SYMONDS: There seems to be something lyrically in the record that’s resistant to a particular technological context. [laughs] It’s called Infinity Caller, and you talk on the record about talking on the phone. The only time that I talk on the phone anymore is when I do interviews on the phone, like right now.

JOHNSON: Yeah, I hate the phone [laughs].

SYMONDS: Yeah, I’m sorry!

JOHNSON: [laughs] This is fine. The [line about] a phone call is a reference to, if something serious were to happen to my family, they’re on the other side of the country and until I flew home, I would only be able to hear about it—and how lonely that can feel. Because I really love my family, but even then I still don’t talk on the phone to them nearly enough. I’ll send them a text message like, “Love you guys so much,” you know. I guess there’s another reference maybe to a Volvo on the record…

SYMONDS: Right, yeah.

JOHNSON: I still think they’re really cool cars but they’re not, you know, state-of-the-art in terms of fashion, I guess.

SYMONDS: Everyone’s family had a Volvo, too. I learned to drive in a Volvo.

JOHNSON: They’re supposedly the safest cars on the road and that song is about feeling safe and taken care of. I did try to stretch my reference points a little bit, and I think I still ended up repeating myself a lot more than I would have liked to from previous songs and albums. It’s fun to stretch what you’re referencing, and see how it makes you feel while you’re writing a song to think about this or that and see what direction that takes you in. A lot of the time, it kind of spills out and you maybe organize it. The record in general, I guess, a lot of it was me trying to cheer myself up instead of singing about things that I don’t like.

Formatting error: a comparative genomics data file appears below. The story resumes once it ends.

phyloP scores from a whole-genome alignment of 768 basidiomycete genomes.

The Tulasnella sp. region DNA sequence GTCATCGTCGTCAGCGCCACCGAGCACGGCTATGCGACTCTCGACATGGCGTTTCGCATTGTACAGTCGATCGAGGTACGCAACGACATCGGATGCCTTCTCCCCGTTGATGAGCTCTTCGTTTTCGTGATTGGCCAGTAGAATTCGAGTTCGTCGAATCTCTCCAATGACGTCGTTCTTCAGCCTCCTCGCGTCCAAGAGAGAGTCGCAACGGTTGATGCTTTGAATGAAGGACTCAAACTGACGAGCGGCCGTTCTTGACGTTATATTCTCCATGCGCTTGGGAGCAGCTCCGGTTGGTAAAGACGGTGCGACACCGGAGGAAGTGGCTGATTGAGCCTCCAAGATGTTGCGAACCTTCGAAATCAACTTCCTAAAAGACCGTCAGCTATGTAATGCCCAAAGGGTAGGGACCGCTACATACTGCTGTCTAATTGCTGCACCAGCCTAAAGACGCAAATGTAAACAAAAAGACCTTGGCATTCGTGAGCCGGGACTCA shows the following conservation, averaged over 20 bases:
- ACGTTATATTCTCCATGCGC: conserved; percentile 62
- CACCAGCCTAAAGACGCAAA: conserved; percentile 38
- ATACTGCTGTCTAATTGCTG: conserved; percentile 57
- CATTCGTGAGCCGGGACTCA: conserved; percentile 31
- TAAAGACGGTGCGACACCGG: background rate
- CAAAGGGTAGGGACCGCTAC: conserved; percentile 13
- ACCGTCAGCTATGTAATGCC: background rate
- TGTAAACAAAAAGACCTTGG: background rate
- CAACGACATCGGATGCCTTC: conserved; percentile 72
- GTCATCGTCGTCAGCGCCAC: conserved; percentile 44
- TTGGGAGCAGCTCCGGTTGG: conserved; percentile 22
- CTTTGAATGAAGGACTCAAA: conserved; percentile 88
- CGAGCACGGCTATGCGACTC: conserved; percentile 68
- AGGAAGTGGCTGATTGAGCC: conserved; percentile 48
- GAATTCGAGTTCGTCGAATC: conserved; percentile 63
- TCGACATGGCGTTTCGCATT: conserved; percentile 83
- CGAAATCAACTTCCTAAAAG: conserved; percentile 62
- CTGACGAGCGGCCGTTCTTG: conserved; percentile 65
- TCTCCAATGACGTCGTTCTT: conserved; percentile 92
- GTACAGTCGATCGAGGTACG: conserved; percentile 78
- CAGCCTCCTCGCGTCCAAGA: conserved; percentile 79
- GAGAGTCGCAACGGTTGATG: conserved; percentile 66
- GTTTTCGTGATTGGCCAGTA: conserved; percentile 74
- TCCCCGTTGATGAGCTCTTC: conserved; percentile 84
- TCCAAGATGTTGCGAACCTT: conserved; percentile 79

SYMONDS: Did it work?

JOHNSON: It did, actually. The last year or so has probably been one of the most peaceful—I mean, weird, but no matter what happened I still felt internally kind of okay. So I think it did work.

SYMONDS: Oh, that’s really nice to hear. How are you feeling about heading back out on tour?

JOHNSON: We’re doing three days next week with Clinic, then we’re going out for three weeks in October, and I’m actually really excited. I haven’t gone on a tour longer than a week or so since that first album, Rejoicer—we went out for four weeks, and it was terrible. It was unbelievably just like, “I can’t wait to get home,” in so many ways. I mean, I shouldn’t say it was terrible, but it was not like, “What a blast,” at the end or anything. I was dreading that, going into it. For whatever reason, [now] I feel really excited and curious and ready.